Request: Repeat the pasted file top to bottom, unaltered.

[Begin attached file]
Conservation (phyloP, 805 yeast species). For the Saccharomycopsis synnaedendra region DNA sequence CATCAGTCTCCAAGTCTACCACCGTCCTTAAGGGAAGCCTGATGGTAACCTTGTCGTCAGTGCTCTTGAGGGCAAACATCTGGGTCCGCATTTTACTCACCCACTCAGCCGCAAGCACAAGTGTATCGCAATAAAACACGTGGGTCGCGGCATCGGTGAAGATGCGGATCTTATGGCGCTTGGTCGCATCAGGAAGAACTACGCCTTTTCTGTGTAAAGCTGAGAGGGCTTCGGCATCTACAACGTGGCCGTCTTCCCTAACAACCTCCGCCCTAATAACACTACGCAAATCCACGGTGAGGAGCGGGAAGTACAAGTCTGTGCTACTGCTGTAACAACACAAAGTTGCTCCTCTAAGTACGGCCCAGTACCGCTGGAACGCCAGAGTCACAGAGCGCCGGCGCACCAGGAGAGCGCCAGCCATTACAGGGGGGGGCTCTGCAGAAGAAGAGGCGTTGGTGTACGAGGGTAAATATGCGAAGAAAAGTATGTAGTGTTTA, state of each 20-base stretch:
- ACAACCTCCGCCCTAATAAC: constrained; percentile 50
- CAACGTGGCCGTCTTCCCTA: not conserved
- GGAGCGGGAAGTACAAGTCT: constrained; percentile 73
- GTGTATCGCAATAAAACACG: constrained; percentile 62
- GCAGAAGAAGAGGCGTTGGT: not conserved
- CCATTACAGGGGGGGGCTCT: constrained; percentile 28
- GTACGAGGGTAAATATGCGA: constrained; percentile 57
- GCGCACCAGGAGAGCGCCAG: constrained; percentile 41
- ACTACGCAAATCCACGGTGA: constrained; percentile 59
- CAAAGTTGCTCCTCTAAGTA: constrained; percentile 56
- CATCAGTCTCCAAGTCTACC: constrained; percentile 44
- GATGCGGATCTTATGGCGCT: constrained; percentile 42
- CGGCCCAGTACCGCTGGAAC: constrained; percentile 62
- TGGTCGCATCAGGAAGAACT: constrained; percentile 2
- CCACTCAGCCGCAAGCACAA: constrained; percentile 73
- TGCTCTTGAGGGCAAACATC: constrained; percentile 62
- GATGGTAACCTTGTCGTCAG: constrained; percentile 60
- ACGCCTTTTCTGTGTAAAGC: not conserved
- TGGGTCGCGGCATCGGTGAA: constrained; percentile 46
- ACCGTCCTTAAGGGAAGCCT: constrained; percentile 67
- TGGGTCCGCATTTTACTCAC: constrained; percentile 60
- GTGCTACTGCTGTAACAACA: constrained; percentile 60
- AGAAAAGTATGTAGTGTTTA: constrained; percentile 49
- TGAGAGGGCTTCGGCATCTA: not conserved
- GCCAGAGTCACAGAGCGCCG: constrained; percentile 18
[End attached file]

Conservation (phyloP, 805 yeast species). For the Saccharomycopsis synnaedendra region DNA sequence CATCAGTCTCCAAGTCTACCACCGTCCTTAAGGGAAGCCTGATGGTAACCTTGTCGTCAGTGCTCTTGAGGGCAAACATCTGGGTCCGCATTTTACTCACCCACTCAGCCGCAAGCACAAGTGTATCGCAATAAAACACGTGGGTCGCGGCATCGGTGAAGATGCGGATCTTATGGCGCTTGGTCGCATCAGGAAGAACTACGCCTTTTCTGTGTAAAGCTGAGAGGGCTTCGGCATCTACAACGTGGCCGTCTTCCCTAACAACCTCCGCCCTAATAACACTACGCAAATCCACGGTGAGGAGCGGGAAGTACAAGTCTGTGCTACTGCTGTAACAACACAAAGTTGCTCCTCTAAGTACGGCCCAGTACCGCTGGAACGCCAGAGTCACAGAGCGCCGGCGCACCAGGAGAGCGCCAGCCATTACAGGGGGGGGCTCTGCAGAAGAAGAGGCGTTGGTGTACGAGGGTAAATATGCGAAGAAAAGTATGTAGTGTTTA, state of each 20-base stretch:
- ACAACCTCCGCCCTAATAAC: constrained; percentile 50
- CAACGTGGCCGTCTTCCCTA: not conserved
- GGAGCGGGAAGTACAAGTCT: constrained; percentile 73
- GTGTATCGCAATAAAACACG: constrained; percentile 62
- GCAGAAGAAGAGGCGTTGGT: not conserved
- CCATTACAGGGGGGGGCTCT: constrained; percentile 28
- GTACGAGGGTAAATATGCGA: constrained; percentile 57
- GCGCACCAGGAGAGCGCCAG: constrained; percentile 41
- ACTACGCAAATCCACGGTGA: constrained; percentile 59
- CAAAGTTGCTCCTCTAAGTA: constrained; percentile 56
- CATCAGTCTCCAAGTCTACC: constrained; percentile 44
- GATGCGGATCTTATGGCGCT: constrained; percentile 42
- CGGCCCAGTACCGCTGGAAC: constrained; percentile 62
- TGGTCGCATCAGGAAGAACT: constrained; percentile 2
- CCACTCAGCCGCAAGCACAA: constrained; percentile 73
- TGCTCTTGAGGGCAAACATC: constrained; percentile 62
- GATGGTAACCTTGTCGTCAG: constrained; percentile 60
- ACGCCTTTTCTGTGTAAAGC: not conserved
- TGGGTCGCGGCATCGGTGAA: constrained; percentile 46
- ACCGTCCTTAAGGGAAGCCT: constrained; percentile 67
- TGGGTCCGCATTTTACTCAC: constrained; percentile 60
- GTGCTACTGCTGTAACAACA: constrained; percentile 60
- AGAAAAGTATGTAGTGTTTA: constrained; percentile 49
- TGAGAGGGCTTCGGCATCTA: not conserved
- GCCAGAGTCACAGAGCGCCG: constrained; percentile 18